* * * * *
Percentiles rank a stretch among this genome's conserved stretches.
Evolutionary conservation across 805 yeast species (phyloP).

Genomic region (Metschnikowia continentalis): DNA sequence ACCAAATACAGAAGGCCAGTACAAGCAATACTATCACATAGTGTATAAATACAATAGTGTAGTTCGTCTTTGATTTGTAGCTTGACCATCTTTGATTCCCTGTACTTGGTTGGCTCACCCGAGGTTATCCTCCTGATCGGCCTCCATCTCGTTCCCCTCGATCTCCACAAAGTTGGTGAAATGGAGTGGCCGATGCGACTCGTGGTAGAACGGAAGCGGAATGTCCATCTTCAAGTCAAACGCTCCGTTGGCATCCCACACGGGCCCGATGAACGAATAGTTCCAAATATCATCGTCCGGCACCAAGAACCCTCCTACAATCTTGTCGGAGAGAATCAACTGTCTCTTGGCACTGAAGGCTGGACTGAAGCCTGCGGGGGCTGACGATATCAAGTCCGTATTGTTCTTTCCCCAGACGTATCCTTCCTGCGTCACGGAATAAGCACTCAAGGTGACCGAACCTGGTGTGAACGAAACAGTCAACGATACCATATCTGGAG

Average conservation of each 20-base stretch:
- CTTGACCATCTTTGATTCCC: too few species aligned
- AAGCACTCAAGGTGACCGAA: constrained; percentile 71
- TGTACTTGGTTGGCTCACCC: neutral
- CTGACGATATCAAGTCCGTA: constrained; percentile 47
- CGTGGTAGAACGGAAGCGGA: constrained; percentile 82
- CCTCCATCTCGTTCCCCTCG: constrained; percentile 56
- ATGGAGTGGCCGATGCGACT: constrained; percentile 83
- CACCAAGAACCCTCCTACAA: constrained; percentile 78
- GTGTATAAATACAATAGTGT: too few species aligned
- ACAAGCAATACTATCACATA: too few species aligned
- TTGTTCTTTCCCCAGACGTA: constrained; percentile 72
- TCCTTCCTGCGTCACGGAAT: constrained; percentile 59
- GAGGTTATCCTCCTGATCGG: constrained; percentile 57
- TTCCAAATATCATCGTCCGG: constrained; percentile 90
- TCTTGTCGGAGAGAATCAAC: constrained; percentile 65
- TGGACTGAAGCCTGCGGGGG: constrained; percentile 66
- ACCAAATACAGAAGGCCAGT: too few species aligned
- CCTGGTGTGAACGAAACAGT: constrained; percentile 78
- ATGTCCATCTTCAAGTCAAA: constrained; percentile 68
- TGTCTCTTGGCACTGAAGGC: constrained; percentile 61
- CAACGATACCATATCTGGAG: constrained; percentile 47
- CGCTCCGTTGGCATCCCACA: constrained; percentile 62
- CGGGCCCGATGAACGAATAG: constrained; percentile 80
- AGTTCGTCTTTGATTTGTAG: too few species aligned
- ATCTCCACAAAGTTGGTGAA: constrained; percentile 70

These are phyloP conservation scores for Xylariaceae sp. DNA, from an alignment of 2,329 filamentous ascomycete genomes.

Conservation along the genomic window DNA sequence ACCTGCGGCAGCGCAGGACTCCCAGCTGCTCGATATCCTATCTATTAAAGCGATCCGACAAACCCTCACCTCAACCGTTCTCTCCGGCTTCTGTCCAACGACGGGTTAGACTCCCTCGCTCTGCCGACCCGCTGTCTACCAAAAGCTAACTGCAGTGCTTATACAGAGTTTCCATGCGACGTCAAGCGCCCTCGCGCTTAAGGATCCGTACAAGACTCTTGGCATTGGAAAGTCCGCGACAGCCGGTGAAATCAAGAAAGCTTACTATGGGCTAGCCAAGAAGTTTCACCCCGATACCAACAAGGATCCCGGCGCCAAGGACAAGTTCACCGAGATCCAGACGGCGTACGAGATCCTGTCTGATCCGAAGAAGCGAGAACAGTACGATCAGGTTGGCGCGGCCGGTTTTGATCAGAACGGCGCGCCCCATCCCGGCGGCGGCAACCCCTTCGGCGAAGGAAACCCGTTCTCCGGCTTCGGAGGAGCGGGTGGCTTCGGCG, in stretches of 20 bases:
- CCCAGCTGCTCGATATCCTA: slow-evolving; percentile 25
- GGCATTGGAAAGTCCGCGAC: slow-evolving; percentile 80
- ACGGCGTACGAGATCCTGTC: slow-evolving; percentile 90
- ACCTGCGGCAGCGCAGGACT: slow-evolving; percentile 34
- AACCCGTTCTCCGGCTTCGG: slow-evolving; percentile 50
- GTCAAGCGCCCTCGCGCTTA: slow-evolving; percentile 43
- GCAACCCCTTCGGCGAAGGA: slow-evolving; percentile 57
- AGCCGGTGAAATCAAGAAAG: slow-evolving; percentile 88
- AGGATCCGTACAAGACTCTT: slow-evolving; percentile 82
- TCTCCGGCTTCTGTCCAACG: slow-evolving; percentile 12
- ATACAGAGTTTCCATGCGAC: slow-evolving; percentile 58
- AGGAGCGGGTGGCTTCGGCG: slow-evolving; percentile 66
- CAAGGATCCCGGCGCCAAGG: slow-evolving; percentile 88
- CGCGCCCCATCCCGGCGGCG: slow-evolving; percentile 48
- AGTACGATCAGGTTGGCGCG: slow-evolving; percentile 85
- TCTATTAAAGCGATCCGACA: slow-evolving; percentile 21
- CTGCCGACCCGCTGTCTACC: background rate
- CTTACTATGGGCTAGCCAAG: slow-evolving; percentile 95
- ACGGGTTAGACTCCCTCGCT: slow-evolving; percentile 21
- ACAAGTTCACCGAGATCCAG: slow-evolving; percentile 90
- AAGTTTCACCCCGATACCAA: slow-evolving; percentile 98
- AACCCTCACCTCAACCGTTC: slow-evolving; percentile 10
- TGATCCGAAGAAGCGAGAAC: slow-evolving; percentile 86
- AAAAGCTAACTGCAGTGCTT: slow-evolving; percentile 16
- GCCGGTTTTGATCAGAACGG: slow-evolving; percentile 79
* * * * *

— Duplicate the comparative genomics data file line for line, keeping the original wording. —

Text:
Percentiles rank a stretch among this genome's conserved stretches.
Evolutionary conservation across 805 yeast species (phyloP).

Genomic region (Metschnikowia continentalis): DNA sequence ACCAAATACAGAAGGCCAGTACAAGCAATACTATCACATAGTGTATAAATACAATAGTGTAGTTCGTCTTTGATTTGTAGCTTGACCATCTTTGATTCCCTGTACTTGGTTGGCTCACCCGAGGTTATCCTCCTGATCGGCCTCCATCTCGTTCCCCTCGATCTCCACAAAGTTGGTGAAATGGAGTGGCCGATGCGACTCGTGGTAGAACGGAAGCGGAATGTCCATCTTCAAGTCAAACGCTCCGTTGGCATCCCACACGGGCCCGATGAACGAATAGTTCCAAATATCATCGTCCGGCACCAAGAACCCTCCTACAATCTTGTCGGAGAGAATCAACTGTCTCTTGGCACTGAAGGCTGGACTGAAGCCTGCGGGGGCTGACGATATCAAGTCCGTATTGTTCTTTCCCCAGACGTATCCTTCCTGCGTCACGGAATAAGCACTCAAGGTGACCGAACCTGGTGTGAACGAAACAGTCAACGATACCATATCTGGAG

Average conservation of each 20-base stretch:
- CTTGACCATCTTTGATTCCC: too few species aligned
- AAGCACTCAAGGTGACCGAA: constrained; percentile 71
- TGTACTTGGTTGGCTCACCC: neutral
- CTGACGATATCAAGTCCGTA: constrained; percentile 47
- CGTGGTAGAACGGAAGCGGA: constrained; percentile 82
- CCTCCATCTCGTTCCCCTCG: constrained; percentile 56
- ATGGAGTGGCCGATGCGACT: constrained; percentile 83
- CACCAAGAACCCTCCTACAA: constrained; percentile 78
- GTGTATAAATACAATAGTGT: too few species aligned
- ACAAGCAATACTATCACATA: too few species aligned
- TTGTTCTTTCCCCAGACGTA: constrained; percentile 72
- TCCTTCCTGCGTCACGGAAT: constrained; percentile 59
- GAGGTTATCCTCCTGATCGG: constrained; percentile 57
- TTCCAAATATCATCGTCCGG: constrained; percentile 90
- TCTTGTCGGAGAGAATCAAC: constrained; percentile 65
- TGGACTGAAGCCTGCGGGGG: constrained; percentile 66
- ACCAAATACAGAAGGCCAGT: too few species aligned
- CCTGGTGTGAACGAAACAGT: constrained; percentile 78
- ATGTCCATCTTCAAGTCAAA: constrained; percentile 68
- TGTCTCTTGGCACTGAAGGC: constrained; percentile 61
- CAACGATACCATATCTGGAG: constrained; percentile 47
- CGCTCCGTTGGCATCCCACA: constrained; percentile 62
- CGGGCCCGATGAACGAATAG: constrained; percentile 80
- AGTTCGTCTTTGATTTGTAG: too few species aligned
- ATCTCCACAAAGTTGGTGAA: constrained; percentile 70

These are phyloP conservation scores for Xylariaceae sp. DNA, from an alignment of 2,329 filamentous ascomycete genomes.

Conservation along the genomic window DNA sequence ACCTGCGGCAGCGCAGGACTCCCAGCTGCTCGATATCCTATCTATTAAAGCGATCCGACAAACCCTCACCTCAACCGTTCTCTCCGGCTTCTGTCCAACGACGGGTTAGACTCCCTCGCTCTGCCGACCCGCTGTCTACCAAAAGCTAACTGCAGTGCTTATACAGAGTTTCCATGCGACGTCAAGCGCCCTCGCGCTTAAGGATCCGTACAAGACTCTTGGCATTGGAAAGTCCGCGACAGCCGGTGAAATCAAGAAAGCTTACTATGGGCTAGCCAAGAAGTTTCACCCCGATACCAACAAGGATCCCGGCGCCAAGGACAAGTTCACCGAGATCCAGACGGCGTACGAGATCCTGTCTGATCCGAAGAAGCGAGAACAGTACGATCAGGTTGGCGCGGCCGGTTTTGATCAGAACGGCGCGCCCCATCCCGGCGGCGGCAACCCCTTCGGCGAAGGAAACCCGTTCTCCGGCTTCGGAGGAGCGGGTGGCTTCGGCG, in stretches of 20 bases:
- CCCAGCTGCTCGATATCCTA: slow-evolving; percentile 25
- GGCATTGGAAAGTCCGCGAC: slow-evolving; percentile 80
- ACGGCGTACGAGATCCTGTC: slow-evolving; percentile 90
- ACCTGCGGCAGCGCAGGACT: slow-evolving; percentile 34
- AACCCGTTCTCCGGCTTCGG: slow-evolving; percentile 50
- GTCAAGCGCCCTCGCGCTTA: slow-evolving; percentile 43
- GCAACCCCTTCGGCGAAGGA: slow-evolving; percentile 57
- AGCCGGTGAAATCAAGAAAG: slow-evolving; percentile 88
- AGGATCCGTACAAGACTCTT: slow-evolving; percentile 82
- TCTCCGGCTTCTGTCCAACG: slow-evolving; percentile 12
- ATACAGAGTTTCCATGCGAC: slow-evolving; percentile 58
- AGGAGCGGGTGGCTTCGGCG: slow-evolving; percentile 66
- CAAGGATCCCGGCGCCAAGG: slow-evolving; percentile 88
- CGCGCCCCATCCCGGCGGCG: slow-evolving; percentile 48
- AGTACGATCAGGTTGGCGCG: slow-evolving; percentile 85
- TCTATTAAAGCGATCCGACA: slow-evolving; percentile 21
- CTGCCGACCCGCTGTCTACC: background rate
- CTTACTATGGGCTAGCCAAG: slow-evolving; percentile 95
- ACGGGTTAGACTCCCTCGCT: slow-evolving; percentile 21
- ACAAGTTCACCGAGATCCAG: slow-evolving; percentile 90
- AAGTTTCACCCCGATACCAA: slow-evolving; percentile 98
- AACCCTCACCTCAACCGTTC: slow-evolving; percentile 10
- TGATCCGAAGAAGCGAGAAC: slow-evolving; percentile 86
- AAAAGCTAACTGCAGTGCTT: slow-evolving; percentile 16
- GCCGGTTTTGATCAGAACGG: slow-evolving; percentile 79